Future of Democracy
Tocqueville Today: Shaping the Future of Democracy Once More

Democracy
Piotrekswat via canva.com

When in 1831 the French aristocrat, politician, and philosopher Alexis de Tocqueville departed from France to the United States, liberal democracy was about to emerge as the new political order of the Western world. Still in its early stage, it was a difficult birth. Driven by the fantastic promises of equal opportunities, rights and political representation, the “liberal experiment” had to survive tumultuous revolutions in Europe and the United States until it finally manifested in political reality. Tocqueville´s work and foreseeing thoughts about “Democracy in America” became a crucial intellectual pillar for the fragile liberal project across the world, from their early stages until today.

190 years later, we again find ourselves in a time of fundamental changes. Liberal democracy has delivered legal, political, and economic achievements which are unprecedented in Western political history. However, we also come to realize that this system has not been free of flaws and might be much more at danger than we anticipated. After a wave of populism and anger has rolled over Western democracies in the last years, the values that underpin our societies are under attack, from within even more than from outside. In this time, we need new answers to the big questions about our political future. And which location could be more suited to find those answers than the exact same place where back in his time Alexis de Tocqueville wrote his guiding work on the future of democracy?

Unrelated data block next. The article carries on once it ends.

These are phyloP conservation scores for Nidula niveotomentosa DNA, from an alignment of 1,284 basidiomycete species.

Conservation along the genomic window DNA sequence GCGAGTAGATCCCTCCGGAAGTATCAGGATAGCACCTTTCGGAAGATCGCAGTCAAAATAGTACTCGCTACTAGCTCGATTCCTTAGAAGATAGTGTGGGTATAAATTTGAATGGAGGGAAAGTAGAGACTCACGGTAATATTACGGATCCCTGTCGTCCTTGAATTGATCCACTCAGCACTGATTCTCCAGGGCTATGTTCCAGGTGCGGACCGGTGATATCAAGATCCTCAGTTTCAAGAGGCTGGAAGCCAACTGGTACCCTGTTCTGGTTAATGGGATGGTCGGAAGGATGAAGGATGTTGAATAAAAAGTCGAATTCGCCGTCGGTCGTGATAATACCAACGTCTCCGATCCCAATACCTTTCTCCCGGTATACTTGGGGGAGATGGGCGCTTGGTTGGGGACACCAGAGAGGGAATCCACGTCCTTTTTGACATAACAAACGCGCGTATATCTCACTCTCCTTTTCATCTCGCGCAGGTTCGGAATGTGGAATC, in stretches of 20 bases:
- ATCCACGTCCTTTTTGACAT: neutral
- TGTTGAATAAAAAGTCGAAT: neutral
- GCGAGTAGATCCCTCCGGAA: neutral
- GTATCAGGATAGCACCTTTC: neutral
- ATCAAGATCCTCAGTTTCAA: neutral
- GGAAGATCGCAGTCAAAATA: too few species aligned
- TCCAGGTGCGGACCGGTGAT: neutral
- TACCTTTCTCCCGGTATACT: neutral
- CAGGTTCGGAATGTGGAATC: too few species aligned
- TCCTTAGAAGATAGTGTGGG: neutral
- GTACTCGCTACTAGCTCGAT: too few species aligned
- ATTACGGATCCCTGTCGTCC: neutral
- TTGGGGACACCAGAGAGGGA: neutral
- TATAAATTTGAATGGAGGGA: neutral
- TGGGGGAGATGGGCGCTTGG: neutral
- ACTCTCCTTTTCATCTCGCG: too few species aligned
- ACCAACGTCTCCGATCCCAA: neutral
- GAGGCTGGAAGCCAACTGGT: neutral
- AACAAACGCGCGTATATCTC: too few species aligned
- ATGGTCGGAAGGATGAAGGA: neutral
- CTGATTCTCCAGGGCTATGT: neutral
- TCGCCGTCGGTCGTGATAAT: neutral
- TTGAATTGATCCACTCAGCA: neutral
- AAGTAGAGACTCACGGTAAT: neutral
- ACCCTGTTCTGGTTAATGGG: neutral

This autumn, the descendants of Alexis de Tocqueville invited a unique mixture of politicians, journalists, and academics from Europe and the United States to the Tocqueville castle in French Normandy to discuss the future of democracy in Europe and the US.

Populist Movements Shattering Democracies from Inside

Over the last years, liberal democracies have been struck by a globally uniform uprise of “populism”, which shares core ideologies, electorates as well as declared goals across the individual countries. Taking over governments of powerful states, these movements coined a global moment of fear, anger and rage while its members also share a feeling of being helpless, hurt, and victimized.